shelltestrunner: A tool for testing command-line programs.

[ program, testing ] [ Propose Tags ]
Versions 0.1, 0.2, 0.3, 0.4, 0.5, 0.6, 0.7, 0.8, 0.9, 1.0, 1.1, 1.2, 1.2.1, 1.3, 1.3.1, 1.3.2, 1.3.3, 1.3.4, 1.3.5, 1.9
Dependencies base (>=3 && <5), HUnit, parseargs (==0.1.*), parsec, process, regexpr (>=0.5.1), test‑framework, test‑framework‑hunit (==0.2.*) [details]
License LicenseRef-GPL
Author Simon Michael <>
Maintainer Simon Michael <>
Category Testing
Home page
Uploaded by SimonMichael at Wed Jul 15 14:56:47 UTC 2009
Distributions Debian:1.3.5, LTSHaskell:1.9, NixOS:1.9, Stackage:1.9
Executables shelltestrunner
Downloads 9941 total (71 in the last 30 days)
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Status Docs not available [build log]
All reported builds failed as of 2016-12-31 [all 7 reports]
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Run a given program through "shell" tests specifed by one or more test files, where each test can specify: command-line arguments, input, expected output, expected stderr output, and/or expected exit code. This was extracted from the hledger project, inspired by the tests in John Wiegley's ledger project, and uses test-framework's test runner.


shelltestrunner [opts] executable testfile1 [testfile2 ...] [-- <test-framework runner opts>]

You can pass options through to test-framework's runner; they must go after -- at the end. You may be able to get a big speedup by running tests in parallel: try -- -j8.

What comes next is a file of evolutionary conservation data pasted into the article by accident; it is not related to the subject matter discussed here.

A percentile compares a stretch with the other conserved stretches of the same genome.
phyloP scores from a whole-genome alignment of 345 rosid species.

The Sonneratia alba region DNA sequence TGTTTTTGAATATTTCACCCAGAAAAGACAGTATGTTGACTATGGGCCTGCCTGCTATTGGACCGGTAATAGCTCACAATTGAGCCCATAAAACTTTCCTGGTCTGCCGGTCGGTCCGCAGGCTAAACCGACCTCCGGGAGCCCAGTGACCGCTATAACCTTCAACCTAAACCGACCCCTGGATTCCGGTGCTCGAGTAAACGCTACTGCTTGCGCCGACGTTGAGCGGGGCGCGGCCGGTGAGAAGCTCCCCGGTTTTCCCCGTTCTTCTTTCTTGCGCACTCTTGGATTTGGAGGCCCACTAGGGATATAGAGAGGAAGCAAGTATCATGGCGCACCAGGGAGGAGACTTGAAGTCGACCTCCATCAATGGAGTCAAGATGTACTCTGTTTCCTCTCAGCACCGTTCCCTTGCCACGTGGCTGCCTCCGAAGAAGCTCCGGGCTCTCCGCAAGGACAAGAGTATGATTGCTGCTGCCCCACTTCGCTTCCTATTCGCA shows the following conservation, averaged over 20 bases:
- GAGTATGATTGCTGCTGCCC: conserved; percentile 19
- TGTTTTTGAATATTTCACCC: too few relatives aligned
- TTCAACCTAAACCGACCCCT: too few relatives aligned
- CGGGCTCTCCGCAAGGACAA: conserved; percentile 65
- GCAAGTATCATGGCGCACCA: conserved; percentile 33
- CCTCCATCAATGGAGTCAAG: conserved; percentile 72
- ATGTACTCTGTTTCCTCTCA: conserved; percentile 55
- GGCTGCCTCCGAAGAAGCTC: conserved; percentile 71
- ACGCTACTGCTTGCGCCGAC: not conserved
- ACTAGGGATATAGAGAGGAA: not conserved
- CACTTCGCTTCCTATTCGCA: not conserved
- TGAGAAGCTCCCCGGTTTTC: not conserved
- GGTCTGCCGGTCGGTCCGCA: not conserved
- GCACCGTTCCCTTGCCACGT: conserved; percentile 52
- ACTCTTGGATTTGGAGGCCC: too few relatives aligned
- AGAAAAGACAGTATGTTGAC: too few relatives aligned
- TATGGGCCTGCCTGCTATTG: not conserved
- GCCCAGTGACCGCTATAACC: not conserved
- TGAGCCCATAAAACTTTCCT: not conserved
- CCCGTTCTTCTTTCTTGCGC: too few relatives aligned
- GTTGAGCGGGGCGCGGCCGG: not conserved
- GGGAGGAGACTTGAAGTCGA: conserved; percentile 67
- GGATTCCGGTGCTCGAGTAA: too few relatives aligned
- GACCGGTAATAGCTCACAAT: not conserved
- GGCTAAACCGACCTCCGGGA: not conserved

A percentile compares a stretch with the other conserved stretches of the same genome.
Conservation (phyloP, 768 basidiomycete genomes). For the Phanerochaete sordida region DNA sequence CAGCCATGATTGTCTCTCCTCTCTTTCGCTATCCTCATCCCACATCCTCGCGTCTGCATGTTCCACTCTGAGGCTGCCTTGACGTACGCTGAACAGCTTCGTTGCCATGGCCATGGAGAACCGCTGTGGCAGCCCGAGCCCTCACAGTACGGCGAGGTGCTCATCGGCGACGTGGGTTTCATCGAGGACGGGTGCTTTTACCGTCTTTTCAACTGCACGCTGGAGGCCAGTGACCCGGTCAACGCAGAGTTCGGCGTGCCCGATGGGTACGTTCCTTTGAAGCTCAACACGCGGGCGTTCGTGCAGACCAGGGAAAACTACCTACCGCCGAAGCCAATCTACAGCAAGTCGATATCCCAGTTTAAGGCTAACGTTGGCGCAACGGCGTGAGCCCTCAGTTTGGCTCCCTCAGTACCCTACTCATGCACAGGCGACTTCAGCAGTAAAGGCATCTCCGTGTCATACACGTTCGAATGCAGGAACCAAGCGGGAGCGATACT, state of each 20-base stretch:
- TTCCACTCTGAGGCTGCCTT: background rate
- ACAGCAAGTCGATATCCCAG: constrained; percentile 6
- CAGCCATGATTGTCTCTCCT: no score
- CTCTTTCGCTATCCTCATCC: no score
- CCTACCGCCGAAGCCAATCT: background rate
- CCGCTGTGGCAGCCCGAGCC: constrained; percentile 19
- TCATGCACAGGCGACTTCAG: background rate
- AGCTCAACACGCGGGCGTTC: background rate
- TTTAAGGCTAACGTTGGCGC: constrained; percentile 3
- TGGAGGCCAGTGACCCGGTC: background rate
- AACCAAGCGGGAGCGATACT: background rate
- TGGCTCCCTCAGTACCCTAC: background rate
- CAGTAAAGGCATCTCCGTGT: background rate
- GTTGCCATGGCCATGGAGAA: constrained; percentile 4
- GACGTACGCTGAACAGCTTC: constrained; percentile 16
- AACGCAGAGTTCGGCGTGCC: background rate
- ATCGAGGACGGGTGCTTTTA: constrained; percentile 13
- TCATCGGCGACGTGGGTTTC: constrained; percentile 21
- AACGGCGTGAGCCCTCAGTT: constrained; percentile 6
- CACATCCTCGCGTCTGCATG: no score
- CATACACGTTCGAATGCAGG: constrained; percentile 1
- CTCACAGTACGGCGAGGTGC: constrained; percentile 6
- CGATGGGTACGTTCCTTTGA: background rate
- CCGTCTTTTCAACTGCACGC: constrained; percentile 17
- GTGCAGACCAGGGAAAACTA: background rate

Test file format:

A test file contains 0 or more shell tests, each of which looks like this:

# 0 or more comment lines beginning with #
-opt1 -opt2 arg1 arg2 # one line of command line args, executable will be prepended
0 or more lines of input
>>> [/regexp/]
[..or 0 or more lines of expected output]
>>>2 [/regexp/]
[..or 0 or more lines of expected error output]
>>>= [expected numeric exit code or /regexp/]

Each expected field can have either a regular expression match expression, in which case the test passes if the output is matched, or 0 or more data lines, in which case the output must match these exactly. A ! preceding a /regexp/ negates the match. The regular expression syntax is that supported by the regexpr library.

Apart from the command line, all fields are optional. Only the fields you specify will be tested, unless you use the -i/--implicit-tests flag, which adds default tests (empty stdout, empty stderr, and 0 exit code) for omitted fields.




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